A need to ride and a need to write

A lot has been going on lately: enormous career stress, and the birth
of my daughter. Through this I have found myself slipping back to the
inwards view of last year, and the sense of desolation that brings.

Of course, Beatrice is a joyous, mesmerising little creature, and I
have found myself captivated by both the simplicity and fundamental
complexity of her life in my hands. I know this to be a sensation
impossible to recognise until the moment arrives and, irrespective of
the organisation and planning, I was quite unprepared to meet her.

Sadly, what should be a time of the simplest form of uyplifting,
light-soaked happiness has been somewhat drained by the career thing.
Just as I was getting comfortable in my own skin, the past has come
back to bite me heavily, and possibly fatally. There are moments of
blind panic, moments of resignation and acceptance, and other fleeting
glimpses of new directions and possibilities. None of this was
planned, but what use is planning for irrationality.

While the complex collision of emotion, the conflict of here and now
against the future, has landed on me with such force, I have had to
find a simpler resolve and seek help. It has come from many quarters,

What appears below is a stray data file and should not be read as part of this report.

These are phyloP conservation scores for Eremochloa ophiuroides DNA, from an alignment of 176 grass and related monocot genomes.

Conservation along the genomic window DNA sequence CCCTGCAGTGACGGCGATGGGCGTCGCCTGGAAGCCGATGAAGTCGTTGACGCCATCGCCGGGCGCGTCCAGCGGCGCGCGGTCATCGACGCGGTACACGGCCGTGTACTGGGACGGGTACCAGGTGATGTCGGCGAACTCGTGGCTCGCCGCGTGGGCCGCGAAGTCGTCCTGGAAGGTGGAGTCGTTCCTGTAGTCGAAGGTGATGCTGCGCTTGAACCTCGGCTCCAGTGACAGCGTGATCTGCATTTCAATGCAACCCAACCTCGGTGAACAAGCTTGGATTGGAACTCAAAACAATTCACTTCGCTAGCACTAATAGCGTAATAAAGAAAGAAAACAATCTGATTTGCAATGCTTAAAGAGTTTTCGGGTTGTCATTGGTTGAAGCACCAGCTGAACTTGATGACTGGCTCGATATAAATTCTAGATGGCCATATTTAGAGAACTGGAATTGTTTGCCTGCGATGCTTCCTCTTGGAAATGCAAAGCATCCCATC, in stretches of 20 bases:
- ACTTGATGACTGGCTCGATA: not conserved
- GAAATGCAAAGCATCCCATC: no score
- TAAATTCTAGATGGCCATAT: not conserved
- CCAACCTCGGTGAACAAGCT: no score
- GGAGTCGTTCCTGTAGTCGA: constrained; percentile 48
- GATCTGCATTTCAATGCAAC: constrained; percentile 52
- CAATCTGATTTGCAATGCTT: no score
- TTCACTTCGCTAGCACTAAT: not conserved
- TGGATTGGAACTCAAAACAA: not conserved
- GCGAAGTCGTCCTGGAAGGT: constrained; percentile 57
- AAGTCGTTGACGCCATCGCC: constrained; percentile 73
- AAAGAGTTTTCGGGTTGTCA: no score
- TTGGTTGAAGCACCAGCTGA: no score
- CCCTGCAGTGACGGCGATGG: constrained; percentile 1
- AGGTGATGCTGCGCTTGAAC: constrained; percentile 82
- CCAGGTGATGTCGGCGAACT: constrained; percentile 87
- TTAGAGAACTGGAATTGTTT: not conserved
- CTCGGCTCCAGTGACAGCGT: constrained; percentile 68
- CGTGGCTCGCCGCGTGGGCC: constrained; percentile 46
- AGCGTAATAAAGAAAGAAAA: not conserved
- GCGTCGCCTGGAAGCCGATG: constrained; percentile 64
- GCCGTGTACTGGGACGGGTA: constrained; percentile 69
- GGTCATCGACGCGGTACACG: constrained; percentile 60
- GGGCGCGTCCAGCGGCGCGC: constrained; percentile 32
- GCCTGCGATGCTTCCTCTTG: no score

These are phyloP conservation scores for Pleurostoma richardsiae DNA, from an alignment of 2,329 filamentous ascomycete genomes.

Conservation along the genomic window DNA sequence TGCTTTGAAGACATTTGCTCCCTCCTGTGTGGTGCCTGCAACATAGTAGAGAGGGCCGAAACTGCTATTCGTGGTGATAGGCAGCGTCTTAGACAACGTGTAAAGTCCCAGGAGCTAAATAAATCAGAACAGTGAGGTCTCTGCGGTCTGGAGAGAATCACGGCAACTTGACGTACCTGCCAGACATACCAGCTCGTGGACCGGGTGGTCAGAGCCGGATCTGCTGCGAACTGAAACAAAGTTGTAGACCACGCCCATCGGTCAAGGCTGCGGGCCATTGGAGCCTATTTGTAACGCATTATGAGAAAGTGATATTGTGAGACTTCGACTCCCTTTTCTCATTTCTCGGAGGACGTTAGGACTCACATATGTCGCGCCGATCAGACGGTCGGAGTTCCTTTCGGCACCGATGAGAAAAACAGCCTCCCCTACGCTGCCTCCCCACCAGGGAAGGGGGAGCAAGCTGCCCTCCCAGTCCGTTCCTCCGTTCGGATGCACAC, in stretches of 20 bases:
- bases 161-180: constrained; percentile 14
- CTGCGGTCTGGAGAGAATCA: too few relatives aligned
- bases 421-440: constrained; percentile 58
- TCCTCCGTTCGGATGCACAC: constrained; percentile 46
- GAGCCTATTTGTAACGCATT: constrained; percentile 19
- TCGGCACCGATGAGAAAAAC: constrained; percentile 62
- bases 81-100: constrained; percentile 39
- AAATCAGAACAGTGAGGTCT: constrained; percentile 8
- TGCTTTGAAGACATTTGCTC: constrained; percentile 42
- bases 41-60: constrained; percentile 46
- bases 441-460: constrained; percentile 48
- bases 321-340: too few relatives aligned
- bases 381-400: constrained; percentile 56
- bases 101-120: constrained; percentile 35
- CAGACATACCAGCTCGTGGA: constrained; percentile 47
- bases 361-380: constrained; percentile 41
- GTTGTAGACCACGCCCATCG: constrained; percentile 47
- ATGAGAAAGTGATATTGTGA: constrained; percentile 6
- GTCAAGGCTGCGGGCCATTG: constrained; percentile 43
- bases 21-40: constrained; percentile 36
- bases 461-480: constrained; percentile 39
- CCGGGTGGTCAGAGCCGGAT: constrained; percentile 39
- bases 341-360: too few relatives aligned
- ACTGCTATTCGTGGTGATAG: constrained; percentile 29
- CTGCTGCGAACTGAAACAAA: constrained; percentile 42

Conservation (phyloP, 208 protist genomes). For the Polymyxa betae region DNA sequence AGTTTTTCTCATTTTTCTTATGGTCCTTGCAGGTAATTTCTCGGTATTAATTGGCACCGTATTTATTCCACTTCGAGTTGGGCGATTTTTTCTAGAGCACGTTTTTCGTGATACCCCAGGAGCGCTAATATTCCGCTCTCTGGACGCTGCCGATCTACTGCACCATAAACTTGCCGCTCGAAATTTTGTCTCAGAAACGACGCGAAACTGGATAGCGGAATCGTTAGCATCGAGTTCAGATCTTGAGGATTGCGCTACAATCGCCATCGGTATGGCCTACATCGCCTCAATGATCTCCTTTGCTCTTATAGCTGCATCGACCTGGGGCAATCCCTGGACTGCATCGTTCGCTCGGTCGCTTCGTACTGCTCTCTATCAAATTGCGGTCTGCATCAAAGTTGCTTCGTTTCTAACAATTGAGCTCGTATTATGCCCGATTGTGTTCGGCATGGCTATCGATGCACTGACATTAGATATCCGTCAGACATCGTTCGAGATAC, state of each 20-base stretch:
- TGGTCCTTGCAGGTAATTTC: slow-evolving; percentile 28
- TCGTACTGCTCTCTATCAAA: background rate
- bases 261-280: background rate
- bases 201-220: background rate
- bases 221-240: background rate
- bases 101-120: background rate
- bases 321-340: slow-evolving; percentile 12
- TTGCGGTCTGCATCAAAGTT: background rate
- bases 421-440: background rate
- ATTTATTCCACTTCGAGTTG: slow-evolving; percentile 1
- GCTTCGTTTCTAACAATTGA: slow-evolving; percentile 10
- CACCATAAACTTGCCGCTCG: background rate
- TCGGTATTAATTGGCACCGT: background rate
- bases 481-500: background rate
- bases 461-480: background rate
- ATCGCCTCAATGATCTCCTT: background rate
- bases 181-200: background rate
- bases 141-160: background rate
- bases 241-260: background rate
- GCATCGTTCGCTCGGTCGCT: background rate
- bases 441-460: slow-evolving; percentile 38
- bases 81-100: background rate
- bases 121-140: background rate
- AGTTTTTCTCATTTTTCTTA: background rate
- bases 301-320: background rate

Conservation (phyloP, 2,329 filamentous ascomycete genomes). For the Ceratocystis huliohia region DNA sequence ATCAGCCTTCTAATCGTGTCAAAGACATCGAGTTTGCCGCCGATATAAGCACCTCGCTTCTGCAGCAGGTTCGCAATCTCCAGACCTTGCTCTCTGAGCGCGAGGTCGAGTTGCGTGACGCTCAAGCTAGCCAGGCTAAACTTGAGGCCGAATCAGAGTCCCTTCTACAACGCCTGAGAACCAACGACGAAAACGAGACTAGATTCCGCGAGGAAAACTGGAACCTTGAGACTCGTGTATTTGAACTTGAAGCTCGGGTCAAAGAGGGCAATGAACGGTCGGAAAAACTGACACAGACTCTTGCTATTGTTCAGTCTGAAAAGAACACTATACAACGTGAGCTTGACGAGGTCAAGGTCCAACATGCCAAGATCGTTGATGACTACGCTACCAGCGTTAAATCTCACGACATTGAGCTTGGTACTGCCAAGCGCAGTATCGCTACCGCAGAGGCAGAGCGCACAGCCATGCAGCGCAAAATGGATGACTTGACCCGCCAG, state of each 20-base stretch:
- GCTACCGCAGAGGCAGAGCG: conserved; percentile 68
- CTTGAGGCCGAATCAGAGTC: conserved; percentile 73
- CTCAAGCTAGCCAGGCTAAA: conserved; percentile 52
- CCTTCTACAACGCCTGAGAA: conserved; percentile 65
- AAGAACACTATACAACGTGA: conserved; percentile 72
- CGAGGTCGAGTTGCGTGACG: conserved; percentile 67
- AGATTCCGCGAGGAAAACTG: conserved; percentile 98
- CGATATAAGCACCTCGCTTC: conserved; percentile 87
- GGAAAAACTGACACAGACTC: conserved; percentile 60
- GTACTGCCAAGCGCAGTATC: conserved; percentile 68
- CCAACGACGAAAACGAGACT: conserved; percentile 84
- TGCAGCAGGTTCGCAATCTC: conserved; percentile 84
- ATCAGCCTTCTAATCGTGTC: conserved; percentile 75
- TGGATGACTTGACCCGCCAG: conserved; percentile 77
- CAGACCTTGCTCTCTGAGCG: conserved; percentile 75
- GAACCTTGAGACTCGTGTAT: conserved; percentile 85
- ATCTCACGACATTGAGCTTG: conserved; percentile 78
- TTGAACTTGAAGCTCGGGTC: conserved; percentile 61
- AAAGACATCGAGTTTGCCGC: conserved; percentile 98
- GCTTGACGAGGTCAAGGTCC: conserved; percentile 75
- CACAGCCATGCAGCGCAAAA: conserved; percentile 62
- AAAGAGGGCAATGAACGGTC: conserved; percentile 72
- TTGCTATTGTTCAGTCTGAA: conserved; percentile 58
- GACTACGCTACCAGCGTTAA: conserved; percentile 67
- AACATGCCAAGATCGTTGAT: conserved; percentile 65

and though it ought to be expected (and is given on such a basis, I am
sure), it has caught me off guard I have to say. But one area of help
was necessary. And it comes with a bitter pill.

The prospect of medium or long term medication cannot be right, and so
finding means of managing this is essential. And that need brings me
to my subject. Bikes and books. Wheels and words.

Time off work with G and B has resintroced me to the pleasure of
reading, and I am reminded of the many valuable assets of literature.
But the need to write is becoming stronger. Josiah has joined the
page, and I find myself here, blackberry in hand. The other, more
recently overt, pleasure has also returned: riding my bike. In many
ways, it represents my sole escape to victory. Not because it is the
answer the all my concerns, but in the way it creates a silencing of
the eternal rattle in my mind.

Paul Fournel writes of a need for the bike, and I know exactly what he
means. It is an inherent, instinctive desire to move, to glide, the
breathe hard and to live with such immediacy that the recent break
from riding has done nothing to diminish.

I must write and I must ride.


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